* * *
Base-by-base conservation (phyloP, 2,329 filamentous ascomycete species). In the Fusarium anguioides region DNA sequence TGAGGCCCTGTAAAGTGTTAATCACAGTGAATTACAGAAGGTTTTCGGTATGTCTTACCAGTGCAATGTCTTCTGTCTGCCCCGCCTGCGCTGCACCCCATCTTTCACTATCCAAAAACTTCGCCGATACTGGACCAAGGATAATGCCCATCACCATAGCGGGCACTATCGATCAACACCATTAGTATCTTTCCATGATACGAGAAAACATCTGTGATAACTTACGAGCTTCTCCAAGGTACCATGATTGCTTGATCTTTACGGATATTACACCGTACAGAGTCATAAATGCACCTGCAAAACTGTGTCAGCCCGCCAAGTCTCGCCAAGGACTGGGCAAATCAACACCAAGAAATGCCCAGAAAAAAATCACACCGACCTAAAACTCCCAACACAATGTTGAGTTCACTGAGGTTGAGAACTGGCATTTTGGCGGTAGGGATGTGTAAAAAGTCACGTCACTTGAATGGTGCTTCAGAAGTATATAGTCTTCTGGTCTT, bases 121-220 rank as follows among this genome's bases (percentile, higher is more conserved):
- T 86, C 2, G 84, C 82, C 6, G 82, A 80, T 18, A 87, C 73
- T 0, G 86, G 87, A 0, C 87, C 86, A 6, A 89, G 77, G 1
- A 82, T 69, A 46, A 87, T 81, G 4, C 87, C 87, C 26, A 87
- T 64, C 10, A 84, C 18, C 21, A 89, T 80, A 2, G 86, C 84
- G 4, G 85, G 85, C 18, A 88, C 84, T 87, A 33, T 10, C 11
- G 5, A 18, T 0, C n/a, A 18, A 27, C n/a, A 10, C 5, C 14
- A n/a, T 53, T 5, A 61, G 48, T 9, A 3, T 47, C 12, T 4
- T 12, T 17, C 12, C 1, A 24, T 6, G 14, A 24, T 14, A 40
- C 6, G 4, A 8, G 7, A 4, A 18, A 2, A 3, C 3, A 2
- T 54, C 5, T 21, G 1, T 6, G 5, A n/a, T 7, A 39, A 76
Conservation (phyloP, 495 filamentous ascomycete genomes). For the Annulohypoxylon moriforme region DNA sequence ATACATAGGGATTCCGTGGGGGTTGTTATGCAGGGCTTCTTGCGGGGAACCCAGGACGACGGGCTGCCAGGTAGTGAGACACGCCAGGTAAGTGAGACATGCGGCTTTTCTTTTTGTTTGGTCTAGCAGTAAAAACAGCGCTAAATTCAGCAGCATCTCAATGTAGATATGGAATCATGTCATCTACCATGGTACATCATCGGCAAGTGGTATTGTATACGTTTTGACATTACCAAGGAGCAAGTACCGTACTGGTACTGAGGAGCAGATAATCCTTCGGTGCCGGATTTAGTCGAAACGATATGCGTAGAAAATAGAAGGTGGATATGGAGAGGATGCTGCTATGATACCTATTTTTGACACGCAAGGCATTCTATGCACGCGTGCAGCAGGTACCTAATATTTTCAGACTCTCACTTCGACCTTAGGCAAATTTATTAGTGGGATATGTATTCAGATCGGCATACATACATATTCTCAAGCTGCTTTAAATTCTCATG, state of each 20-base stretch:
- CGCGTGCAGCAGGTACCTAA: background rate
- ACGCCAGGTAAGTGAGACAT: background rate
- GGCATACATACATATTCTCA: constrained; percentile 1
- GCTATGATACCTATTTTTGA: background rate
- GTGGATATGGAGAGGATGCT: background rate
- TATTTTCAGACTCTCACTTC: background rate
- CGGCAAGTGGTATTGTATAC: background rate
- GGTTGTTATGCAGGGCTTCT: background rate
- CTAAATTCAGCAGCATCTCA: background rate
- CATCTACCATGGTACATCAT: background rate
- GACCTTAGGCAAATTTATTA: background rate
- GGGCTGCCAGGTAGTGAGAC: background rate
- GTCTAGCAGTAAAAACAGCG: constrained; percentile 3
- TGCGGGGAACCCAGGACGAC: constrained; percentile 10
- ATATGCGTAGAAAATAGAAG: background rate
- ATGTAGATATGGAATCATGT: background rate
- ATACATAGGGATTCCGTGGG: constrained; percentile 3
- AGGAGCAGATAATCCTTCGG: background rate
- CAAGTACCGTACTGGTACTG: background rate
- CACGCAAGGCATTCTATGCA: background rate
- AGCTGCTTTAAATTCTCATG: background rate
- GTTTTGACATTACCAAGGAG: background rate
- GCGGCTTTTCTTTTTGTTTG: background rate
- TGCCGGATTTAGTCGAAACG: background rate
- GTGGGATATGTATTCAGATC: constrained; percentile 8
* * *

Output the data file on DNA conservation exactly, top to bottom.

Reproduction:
Base-by-base conservation (phyloP, 2,329 filamentous ascomycete species). In the Fusarium anguioides region DNA sequence TGAGGCCCTGTAAAGTGTTAATCACAGTGAATTACAGAAGGTTTTCGGTATGTCTTACCAGTGCAATGTCTTCTGTCTGCCCCGCCTGCGCTGCACCCCATCTTTCACTATCCAAAAACTTCGCCGATACTGGACCAAGGATAATGCCCATCACCATAGCGGGCACTATCGATCAACACCATTAGTATCTTTCCATGATACGAGAAAACATCTGTGATAACTTACGAGCTTCTCCAAGGTACCATGATTGCTTGATCTTTACGGATATTACACCGTACAGAGTCATAAATGCACCTGCAAAACTGTGTCAGCCCGCCAAGTCTCGCCAAGGACTGGGCAAATCAACACCAAGAAATGCCCAGAAAAAAATCACACCGACCTAAAACTCCCAACACAATGTTGAGTTCACTGAGGTTGAGAACTGGCATTTTGGCGGTAGGGATGTGTAAAAAGTCACGTCACTTGAATGGTGCTTCAGAAGTATATAGTCTTCTGGTCTT, bases 121-220 rank as follows among this genome's bases (percentile, higher is more conserved):
- T 86, C 2, G 84, C 82, C 6, G 82, A 80, T 18, A 87, C 73
- T 0, G 86, G 87, A 0, C 87, C 86, A 6, A 89, G 77, G 1
- A 82, T 69, A 46, A 87, T 81, G 4, C 87, C 87, C 26, A 87
- T 64, C 10, A 84, C 18, C 21, A 89, T 80, A 2, G 86, C 84
- G 4, G 85, G 85, C 18, A 88, C 84, T 87, A 33, T 10, C 11
- G 5, A 18, T 0, C n/a, A 18, A 27, C n/a, A 10, C 5, C 14
- A n/a, T 53, T 5, A 61, G 48, T 9, A 3, T 47, C 12, T 4
- T 12, T 17, C 12, C 1, A 24, T 6, G 14, A 24, T 14, A 40
- C 6, G 4, A 8, G 7, A 4, A 18, A 2, A 3, C 3, A 2
- T 54, C 5, T 21, G 1, T 6, G 5, A n/a, T 7, A 39, A 76
Conservation (phyloP, 495 filamentous ascomycete genomes). For the Annulohypoxylon moriforme region DNA sequence ATACATAGGGATTCCGTGGGGGTTGTTATGCAGGGCTTCTTGCGGGGAACCCAGGACGACGGGCTGCCAGGTAGTGAGACACGCCAGGTAAGTGAGACATGCGGCTTTTCTTTTTGTTTGGTCTAGCAGTAAAAACAGCGCTAAATTCAGCAGCATCTCAATGTAGATATGGAATCATGTCATCTACCATGGTACATCATCGGCAAGTGGTATTGTATACGTTTTGACATTACCAAGGAGCAAGTACCGTACTGGTACTGAGGAGCAGATAATCCTTCGGTGCCGGATTTAGTCGAAACGATATGCGTAGAAAATAGAAGGTGGATATGGAGAGGATGCTGCTATGATACCTATTTTTGACACGCAAGGCATTCTATGCACGCGTGCAGCAGGTACCTAATATTTTCAGACTCTCACTTCGACCTTAGGCAAATTTATTAGTGGGATATGTATTCAGATCGGCATACATACATATTCTCAAGCTGCTTTAAATTCTCATG, state of each 20-base stretch:
- CGCGTGCAGCAGGTACCTAA: background rate
- ACGCCAGGTAAGTGAGACAT: background rate
- GGCATACATACATATTCTCA: constrained; percentile 1
- GCTATGATACCTATTTTTGA: background rate
- GTGGATATGGAGAGGATGCT: background rate
- TATTTTCAGACTCTCACTTC: background rate
- CGGCAAGTGGTATTGTATAC: background rate
- GGTTGTTATGCAGGGCTTCT: background rate
- CTAAATTCAGCAGCATCTCA: background rate
- CATCTACCATGGTACATCAT: background rate
- GACCTTAGGCAAATTTATTA: background rate
- GGGCTGCCAGGTAGTGAGAC: background rate
- GTCTAGCAGTAAAAACAGCG: constrained; percentile 3
- TGCGGGGAACCCAGGACGAC: constrained; percentile 10
- ATATGCGTAGAAAATAGAAG: background rate
- ATGTAGATATGGAATCATGT: background rate
- ATACATAGGGATTCCGTGGG: constrained; percentile 3
- AGGAGCAGATAATCCTTCGG: background rate
- CAAGTACCGTACTGGTACTG: background rate
- CACGCAAGGCATTCTATGCA: background rate
- AGCTGCTTTAAATTCTCATG: background rate
- GTTTTGACATTACCAAGGAG: background rate
- GCGGCTTTTCTTTTTGTTTG: background rate
- TGCCGGATTTAGTCGAAACG: background rate
- GTGGGATATGTATTCAGATC: constrained; percentile 8